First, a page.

Exposure to the English language: Regular school attendance can also help students who are learning English by giving them the chance to master the skills and information they need more quickly and accurately — even in other subjects!
Being part of the school community: Just by being present at school, your child is learning how to be a good citizen by participating in the school community, learning valuable social skills, and developing a broader world view.
The importance of education: Your commitment to school attendance will also send a message to your child that education is a priority for your family, going to school every day is a critical part of educational success, and that it's important to take your responsibilities seriously — including going to school.
Thank You Iris Trask
Lady Grey held one of our much anticipated Leader Hours on January 15th. Students from grades 4 to 7 led 20 different sessions on a variety of topics including: jam session, spheros, lip balm making, gymnastics, circus arts and reptiles. These sessions fit very well into our Leader in Me philosophy and strengthen our community while celebrating student strengths and passions. Another session is anticipated in the spring.
Lady Grey Student-Led Leader Hour
Thank you Laurie MacDougall
Former Grads Share their Post-Secondary Experiences with DTSS Grade 12s
The early start in January created an opportunity for some of last year’s grads from David Thompson Secondary School to return to DTSS and speak with current students about what to expect next year at college or university. Past grads represented spost-secondary chools from across the county and even the Netherlands. Topics ranged from what do in your grade 12 year (finish Grad Transitions early, keep your Chemistry 12 notes) to life in residence (make friends for studying and different ones for socializing) to what kind of laptop you need (PC over Mac). Our current students were engaged and appreciative for the insights. Thanks to Andrea Dunlop for organizing the event. We will do it again next year.
Thank you Glen Sage
Traumatic Events Systems Model Training
for SD 6 Educators
Thank you Jennifer Turner
January 25th– 26that the Kimberley Conference and Athlete Training Centre School District 6, in collaboration with Safer Schools Together and the Ministry of Education, hosted the 6 districts across the Kootenay Boundary Region for two day skill-based training program for school and community Crisis and Trauma Responders in the ‘Traumatic Events Systems Model (TES). This work is in support of our District Directions that all of “our students and staff feel safe, connected, and valued”.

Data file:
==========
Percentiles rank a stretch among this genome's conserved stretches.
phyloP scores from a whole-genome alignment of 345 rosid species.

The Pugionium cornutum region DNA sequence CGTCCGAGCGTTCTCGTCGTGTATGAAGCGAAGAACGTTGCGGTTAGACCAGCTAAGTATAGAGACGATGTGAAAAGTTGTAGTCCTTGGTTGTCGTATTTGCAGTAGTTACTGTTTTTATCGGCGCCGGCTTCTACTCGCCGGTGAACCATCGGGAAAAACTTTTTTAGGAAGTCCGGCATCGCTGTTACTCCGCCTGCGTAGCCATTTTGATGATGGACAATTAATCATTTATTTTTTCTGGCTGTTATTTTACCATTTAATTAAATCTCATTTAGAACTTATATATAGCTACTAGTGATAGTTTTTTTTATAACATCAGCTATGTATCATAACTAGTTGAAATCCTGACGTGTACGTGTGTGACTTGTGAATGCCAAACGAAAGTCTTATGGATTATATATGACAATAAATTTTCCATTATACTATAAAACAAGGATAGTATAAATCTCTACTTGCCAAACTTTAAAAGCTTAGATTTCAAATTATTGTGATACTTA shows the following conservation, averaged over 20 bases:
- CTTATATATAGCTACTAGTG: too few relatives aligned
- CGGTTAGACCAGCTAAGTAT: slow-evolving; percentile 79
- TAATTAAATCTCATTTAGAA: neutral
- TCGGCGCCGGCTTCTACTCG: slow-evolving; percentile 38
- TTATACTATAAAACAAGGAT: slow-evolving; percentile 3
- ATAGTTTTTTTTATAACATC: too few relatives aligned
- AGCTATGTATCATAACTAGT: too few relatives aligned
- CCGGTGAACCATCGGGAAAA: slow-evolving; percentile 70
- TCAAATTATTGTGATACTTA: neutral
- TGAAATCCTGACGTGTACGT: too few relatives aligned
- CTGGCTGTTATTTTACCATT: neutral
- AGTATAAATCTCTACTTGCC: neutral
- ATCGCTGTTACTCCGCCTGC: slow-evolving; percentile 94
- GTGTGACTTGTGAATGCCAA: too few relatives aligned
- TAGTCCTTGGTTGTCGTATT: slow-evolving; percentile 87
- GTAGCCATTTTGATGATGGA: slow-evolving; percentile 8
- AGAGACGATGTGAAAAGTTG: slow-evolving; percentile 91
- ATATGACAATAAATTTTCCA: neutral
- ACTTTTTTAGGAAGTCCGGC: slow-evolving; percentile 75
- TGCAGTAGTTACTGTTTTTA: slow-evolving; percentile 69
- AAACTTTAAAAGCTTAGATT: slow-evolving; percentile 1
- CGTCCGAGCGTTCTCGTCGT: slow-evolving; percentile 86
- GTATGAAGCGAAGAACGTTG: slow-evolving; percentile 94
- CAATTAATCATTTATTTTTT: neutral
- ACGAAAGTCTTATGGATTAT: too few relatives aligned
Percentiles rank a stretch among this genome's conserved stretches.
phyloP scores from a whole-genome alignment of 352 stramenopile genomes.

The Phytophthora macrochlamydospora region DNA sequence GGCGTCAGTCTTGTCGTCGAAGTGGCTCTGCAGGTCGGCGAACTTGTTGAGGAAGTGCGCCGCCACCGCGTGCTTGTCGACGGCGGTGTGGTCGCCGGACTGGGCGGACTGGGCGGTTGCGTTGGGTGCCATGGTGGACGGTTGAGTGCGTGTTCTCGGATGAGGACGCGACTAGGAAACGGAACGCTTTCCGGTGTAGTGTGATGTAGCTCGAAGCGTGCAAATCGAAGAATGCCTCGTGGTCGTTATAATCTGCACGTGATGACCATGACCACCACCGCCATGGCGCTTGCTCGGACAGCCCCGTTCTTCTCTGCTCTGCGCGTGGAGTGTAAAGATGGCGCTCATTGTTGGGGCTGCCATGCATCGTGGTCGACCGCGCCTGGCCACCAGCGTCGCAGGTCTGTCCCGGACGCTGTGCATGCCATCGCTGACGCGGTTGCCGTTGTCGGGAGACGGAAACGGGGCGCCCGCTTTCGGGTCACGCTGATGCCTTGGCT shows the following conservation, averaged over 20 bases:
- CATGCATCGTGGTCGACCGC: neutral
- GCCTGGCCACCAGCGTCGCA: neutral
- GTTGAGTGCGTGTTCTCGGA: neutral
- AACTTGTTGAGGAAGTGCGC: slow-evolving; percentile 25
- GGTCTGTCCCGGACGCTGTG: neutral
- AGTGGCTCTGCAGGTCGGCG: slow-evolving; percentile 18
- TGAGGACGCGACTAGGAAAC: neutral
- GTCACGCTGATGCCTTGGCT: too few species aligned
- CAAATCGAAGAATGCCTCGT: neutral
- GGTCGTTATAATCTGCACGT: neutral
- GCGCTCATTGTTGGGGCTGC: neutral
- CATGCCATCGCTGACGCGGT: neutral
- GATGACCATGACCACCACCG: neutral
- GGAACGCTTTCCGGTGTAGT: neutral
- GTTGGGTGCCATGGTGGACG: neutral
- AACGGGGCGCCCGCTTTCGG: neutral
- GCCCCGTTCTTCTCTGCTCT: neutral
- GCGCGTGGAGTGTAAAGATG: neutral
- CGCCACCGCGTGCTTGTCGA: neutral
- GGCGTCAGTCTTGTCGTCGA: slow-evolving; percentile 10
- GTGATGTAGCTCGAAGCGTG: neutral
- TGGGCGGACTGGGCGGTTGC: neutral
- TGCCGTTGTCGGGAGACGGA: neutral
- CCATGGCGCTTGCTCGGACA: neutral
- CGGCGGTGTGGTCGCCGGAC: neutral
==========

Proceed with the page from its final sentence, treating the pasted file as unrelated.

Thank you Clint Dolgopol
Grade 11 Selkirk student Ta Hay Tha showcases his wood project! Congratulations to Ta Hay for doing such great work and thanks to Mr. Treber for incorporating various skills into his program including cross-curricular artistic skills and creativity.
Student Cross-Curricular Project Showcased
Please help tell the story of how Indigenous learning is coming to life for all students in SD 6. Share what is happening in your school at learning.leadership.bc.ca
The First People’s Principles of Learning are an excellent resource to integrate Aboriginal ways of knowing into the classroom and school environment, as they reflect a respectful and holistic approach to teaching and learning. These learning principles were articulated by the BC Ministry of Education and the First Nations Education Steering Committee in 2007 in an effort to enable educators to focus more authentically on Aboriginal experiences, values, and beliefs.
In the redesigned BC curriculum, aboriginal content is embedded at every grade level in a number of subject matters. Educators can use the First Peoples Principles of Learning to address these aspects of the new curriculum as well as the core competencies, such as the Personal and Social core competency, and specifically the Positive Personal and Cultural Identity competency.
Click here to access the First People’s Principles of Learning and click here to access additional First People’s learning resources.
First People's Principles of Learning in All SD 6 Classrooms
Our seasons in Canada provide lots of interesting variety to view in nature, and a great variety of outdoor play opportunities.
It has been reported by pediatricians that the health benefits of staying physically active outweigh the risk of cold exposure. You need to get outside and be active just as much during winter time! The number one thing to do to ensure FUN? Dress warmly!
These Winter Boots Were Made for Walking
Sense of Place
In Rocky Mountain School District it doesn't take a special day to get our kids outside for learning. but many classes did recognize and head out for Winter Walk Day. on February 7.
Thank you Jennifer Hubrecht
Hello! Our Grade 4/5 students had a wonderful morning outside to enjoy all the beauty winter has to offer. We took part in a few different Coyote Games including quite time alone to absorb the sights (and then with eyes closed) the sounds of Mother Nature. Then we tried the game where the Fire keeper has to try and identify someone coming to take a stick from under his/her nose. We then tried a blindfold activity and student were guided by partners (only when necessary) and otherwise had to follow their instincts toward the call of their leader. Lastly, we played a great round of Camouflage before making the trek back up hill to school. The weather was perfect, I felt bonded with the students and all were rejuvenated after our Winter Walk.